Editor’s note: This post was written by Samantha Brookover and Amanda Abramovich of West Virginia, the two plaintiffs in a federal lawsuit Americans United and our allies filed today in the U.S. District Court for the Northern District of West Virginia. On their wedding day in February 2016, the high-school sweethearts were harassed and disparaged by a Gilmer County clerk who cited her religion-based opposition to marriage for same-sex couples. AU filed the lawsuit through our Protect Thy Neighbor project, which seeks to stop religion-based discrimination against LGBTQ people and others. Click here to learn more about the case, Brookover v. Gilmer County.
Our names our Samantha and Amanda. We met in high school and have been happily married for over a year now.
But our wedding day was anything but a happy occasion.
In 2014, after it became legal for same-sex couples to marry in West Virginia, we were thrilled to have the chance to declare our love to the world by getting married. We went to the Gilmer County courthouse in our home county for a marriage license. When we arrived, however, the deputy county clerk refused to process our application. We left the courthouse disappointed and still unmarried.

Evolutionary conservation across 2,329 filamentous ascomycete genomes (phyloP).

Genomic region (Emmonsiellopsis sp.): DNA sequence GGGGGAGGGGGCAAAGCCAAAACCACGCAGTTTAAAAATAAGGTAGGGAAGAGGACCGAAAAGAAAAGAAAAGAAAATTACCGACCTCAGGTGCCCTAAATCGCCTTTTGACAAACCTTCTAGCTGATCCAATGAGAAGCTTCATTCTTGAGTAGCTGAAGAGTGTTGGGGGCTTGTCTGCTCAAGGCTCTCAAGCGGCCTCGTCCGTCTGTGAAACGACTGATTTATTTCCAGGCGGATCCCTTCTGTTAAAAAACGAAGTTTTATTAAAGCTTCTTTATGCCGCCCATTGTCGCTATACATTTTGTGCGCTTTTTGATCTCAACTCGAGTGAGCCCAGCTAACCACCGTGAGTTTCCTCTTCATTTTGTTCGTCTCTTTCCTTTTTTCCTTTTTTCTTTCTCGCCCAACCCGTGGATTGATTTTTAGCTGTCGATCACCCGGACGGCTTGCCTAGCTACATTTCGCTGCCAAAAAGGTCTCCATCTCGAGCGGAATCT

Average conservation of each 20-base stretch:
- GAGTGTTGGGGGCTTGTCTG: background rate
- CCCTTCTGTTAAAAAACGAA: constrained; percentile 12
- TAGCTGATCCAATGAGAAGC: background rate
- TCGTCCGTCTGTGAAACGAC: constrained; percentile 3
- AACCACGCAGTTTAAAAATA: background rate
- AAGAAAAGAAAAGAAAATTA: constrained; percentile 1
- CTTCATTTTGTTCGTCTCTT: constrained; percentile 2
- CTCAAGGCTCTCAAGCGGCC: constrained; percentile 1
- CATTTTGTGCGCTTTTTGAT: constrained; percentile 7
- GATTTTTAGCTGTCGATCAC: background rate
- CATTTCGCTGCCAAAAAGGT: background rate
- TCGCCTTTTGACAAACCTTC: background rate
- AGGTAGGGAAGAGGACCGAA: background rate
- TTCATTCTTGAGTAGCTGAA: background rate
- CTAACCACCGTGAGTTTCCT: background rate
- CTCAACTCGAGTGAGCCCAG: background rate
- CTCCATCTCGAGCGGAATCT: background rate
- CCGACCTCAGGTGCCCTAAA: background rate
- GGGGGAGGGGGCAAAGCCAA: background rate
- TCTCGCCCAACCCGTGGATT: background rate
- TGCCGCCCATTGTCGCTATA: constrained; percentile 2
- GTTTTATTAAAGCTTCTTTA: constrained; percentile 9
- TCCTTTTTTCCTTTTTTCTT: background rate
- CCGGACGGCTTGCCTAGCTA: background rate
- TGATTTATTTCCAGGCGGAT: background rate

Sixteen months later – well after the U.S. Supreme Court upheld marriage equality – we went to the courthouse again for a marriage license. This time, we brought family members with us who were excited to take part in our special day.
When we arrived, the same clerk was on duty. When we asked her for a marriage license, she began shouting at us that we are “an abomination.” She yelled that our desire to marry was wrong and that she believed that God would “deal” with us in time. We asked her to stop, and she told us that she has a religious right to talk this way to us.
In the end, she processed our marriage application – but not before we were left shaking and in tears.
When we complained to the county clerk about this abusive behavior, she defended it and said that any future same-sex couples seeking to marry would receive the same treatment – or worse.
No government employee has the right to belittle anyone who seeks a marriage license, or, for that matter, any other governmental service. We will have to return to the courthouse for other public services in the future and are afraid that the clerk will once again subject us to harassment and religious condemnation. We shouldn’t have to live like that in our home town.
That’s why we’ve filed a lawsuit. We want to make sure that no other couple is treated the way we were. Instead of the happiest day of our lives, we will forever remember our wedding day as one filled with fear, tears and humiliation. This should never have happened to us.
We’re determined to make certain it never happens to anyone else.